Fleeing Sudan’s warring factions, evacuees pass through Cairo amid ‘terrifying’ dayslong trek


(CAIRO) — An international assistance group has come to the rescue of tens of Americans in Sudan, as they joined the thousands scrambling to flee amid fighting that’s raged for weeks between rival military forces.

Eighty-six people, most of whom are American citizens, were airlifted on Monday from Port Sudan to Egypt aboard a plane chartered by Project Dynamo, in the first private air evacuation of Americans from Sudan.

Mohamed Bakr, an American with Sudanese citizenship, was one of those arriving in Egypt. He took the dangerous 18-hour overland journey, traveling from the city of Omdurman to Khartoum, where he and his family joined one of the two U.S. government-organized convoys, and onward to Port Sudan on the Red Sea, some 840 kms, or about 520 miles, from the capital.

The convoy brought the family to a hotel there where they waited for about 12 hours without rooms, food or bathrooms, before they fortuitously learned about the private air operation from volunteer team members there.

“On the convoy’s way to Port Sudan we were stopped 10 times by the different [warring] groups. Some people lost their phones, some lost money. They took it. It was very dangerous,” Mohamed, who fled with his wife and two daughters, told ABC from a bus at the Cairo International Airport where his plane landed.

Others said hundreds of Americans, including those with Sudanese citizenship or permanent residency, who were brought by the U.S. convoys to the hotel in Port Sudan were left unassisted, sitting or sleeping on the ground at the hotel lobby as they waited for up to a whole day to be registered for forthcoming evacuation trips. Locally employed U.S. embassy staff there gave no information about when they were planned to be moved.

The U.S. airlifted diplomats from Khartoum in a military operation a week into the fighting that began on April 15, leaving behind an estimated 16,000 private American citizens. Later, two convoys carried U.S. citizens, locally employed staff and nationals from partner countries to Port Sudan as part of the effort to evacuate Americans from the conflict. Officials had maintained for over a week it was too dangerous to carry out border evacuation operations, amid anger from Americans in Sudan who felt they were abandoned in a dangerous situation.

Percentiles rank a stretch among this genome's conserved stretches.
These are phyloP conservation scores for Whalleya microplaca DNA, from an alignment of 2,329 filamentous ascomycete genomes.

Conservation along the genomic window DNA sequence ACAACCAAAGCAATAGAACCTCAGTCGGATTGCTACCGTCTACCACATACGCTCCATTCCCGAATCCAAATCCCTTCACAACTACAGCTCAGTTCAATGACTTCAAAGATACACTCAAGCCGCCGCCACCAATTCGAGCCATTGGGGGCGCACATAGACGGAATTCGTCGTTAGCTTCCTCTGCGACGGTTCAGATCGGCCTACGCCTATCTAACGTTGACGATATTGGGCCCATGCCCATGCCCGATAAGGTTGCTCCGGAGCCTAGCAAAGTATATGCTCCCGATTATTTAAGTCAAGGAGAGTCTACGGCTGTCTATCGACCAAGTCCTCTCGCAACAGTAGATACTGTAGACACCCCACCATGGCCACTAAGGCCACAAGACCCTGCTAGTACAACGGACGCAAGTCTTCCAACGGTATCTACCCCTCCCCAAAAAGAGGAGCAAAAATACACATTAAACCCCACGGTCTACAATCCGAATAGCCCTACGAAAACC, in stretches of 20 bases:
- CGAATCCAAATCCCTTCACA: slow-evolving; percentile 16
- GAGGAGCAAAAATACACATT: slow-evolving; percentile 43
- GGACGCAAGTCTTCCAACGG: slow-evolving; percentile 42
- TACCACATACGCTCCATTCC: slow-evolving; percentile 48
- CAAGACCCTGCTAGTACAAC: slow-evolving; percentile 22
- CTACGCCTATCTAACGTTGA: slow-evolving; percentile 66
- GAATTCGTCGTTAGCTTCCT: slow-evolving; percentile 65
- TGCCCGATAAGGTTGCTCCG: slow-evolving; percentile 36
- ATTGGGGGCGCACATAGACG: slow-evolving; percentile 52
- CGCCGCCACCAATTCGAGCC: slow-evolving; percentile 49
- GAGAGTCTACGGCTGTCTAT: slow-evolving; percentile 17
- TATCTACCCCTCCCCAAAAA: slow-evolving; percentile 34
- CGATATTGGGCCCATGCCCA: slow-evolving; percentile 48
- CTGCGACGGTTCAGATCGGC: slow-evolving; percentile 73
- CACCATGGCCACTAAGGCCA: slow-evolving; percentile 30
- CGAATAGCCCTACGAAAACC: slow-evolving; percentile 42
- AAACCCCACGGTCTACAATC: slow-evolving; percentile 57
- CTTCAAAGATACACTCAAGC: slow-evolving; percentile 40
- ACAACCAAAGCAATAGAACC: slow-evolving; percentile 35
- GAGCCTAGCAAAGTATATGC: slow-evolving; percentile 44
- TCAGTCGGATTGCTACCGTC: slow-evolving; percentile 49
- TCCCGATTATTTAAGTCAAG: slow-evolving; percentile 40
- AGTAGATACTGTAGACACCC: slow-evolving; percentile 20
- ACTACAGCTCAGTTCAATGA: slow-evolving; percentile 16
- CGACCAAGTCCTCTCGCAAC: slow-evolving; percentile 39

More people were planned for Monday’s $410,000 evacuation operation but the RSF ambushed a bus of 20 people en route to Port Sudan and took passenger’s money, phones, documents and passports, leaving the rescue team unable to locate them, Project Dynamo CEO and co-founder Bryan Stern told ABC as he was waiting for evacuees to arrive.

Others had document problems and were unable to fly.

“The administrative piece of evacuation is often as complicated as the tactical execution of the operation,” Stern, a U.S. military veteran, said.

Sudan is the third country where the organization works to save Americans in trouble, after war-torn Ukraine and Afghanistan, where it rescued American citizens by air after the Taliban’s takeover following U.S. troops’ withdrawal. It has rescued over 6,000 people in its almost two years of operation.

The deadly violence between the Sudanese army and the powerful paramilitary Rapid Support Forces (RSF) group has killed hundreds and sent thousands fleeing for their lives. At least two Americans have been killed in the conflict.

The conflict has trapped many in their homes in Khartoum and other cities. It’s destroyed or shut down hospitals, caused food shortages and lengthy power and water cuts and led to looting of shops and homes. The United Nations warned over 800,000 people may flee the fighting for neighboring countries.

Intesar, another American with Sudanese citizenship, who was among those arriving in Egypt, made the overland journey from Khartoum to the country’s main Red Sea port after her house was caught in the crossfire.

“I spent seven days under heavy shelling. After that I decided to leave because everything in my house was shaking. We were almost hit by bullets. I found bullets in my yard. It was very scary,” she said.

With an internet outage caused by the fighting in her area, just a few kilometers from the flashpoint site of the military headquarters in Khartoum, Intesar had her Washington, D.C.-based daughter register for her online to be evacuated on the rescue plane. Her husband, a permanent U.S. resident, and two Sudanese sisters were also evacuated.

Almost 1,000 U.S. citizens have left Sudan since fighting broke out, according to the State Department.

“Those were terrifying days,” said American Mohamed Moussa, who joined the second U.S. convoy of around 10 buses. “It’s a very bitter feeling to leave like this and leave your family behind.”

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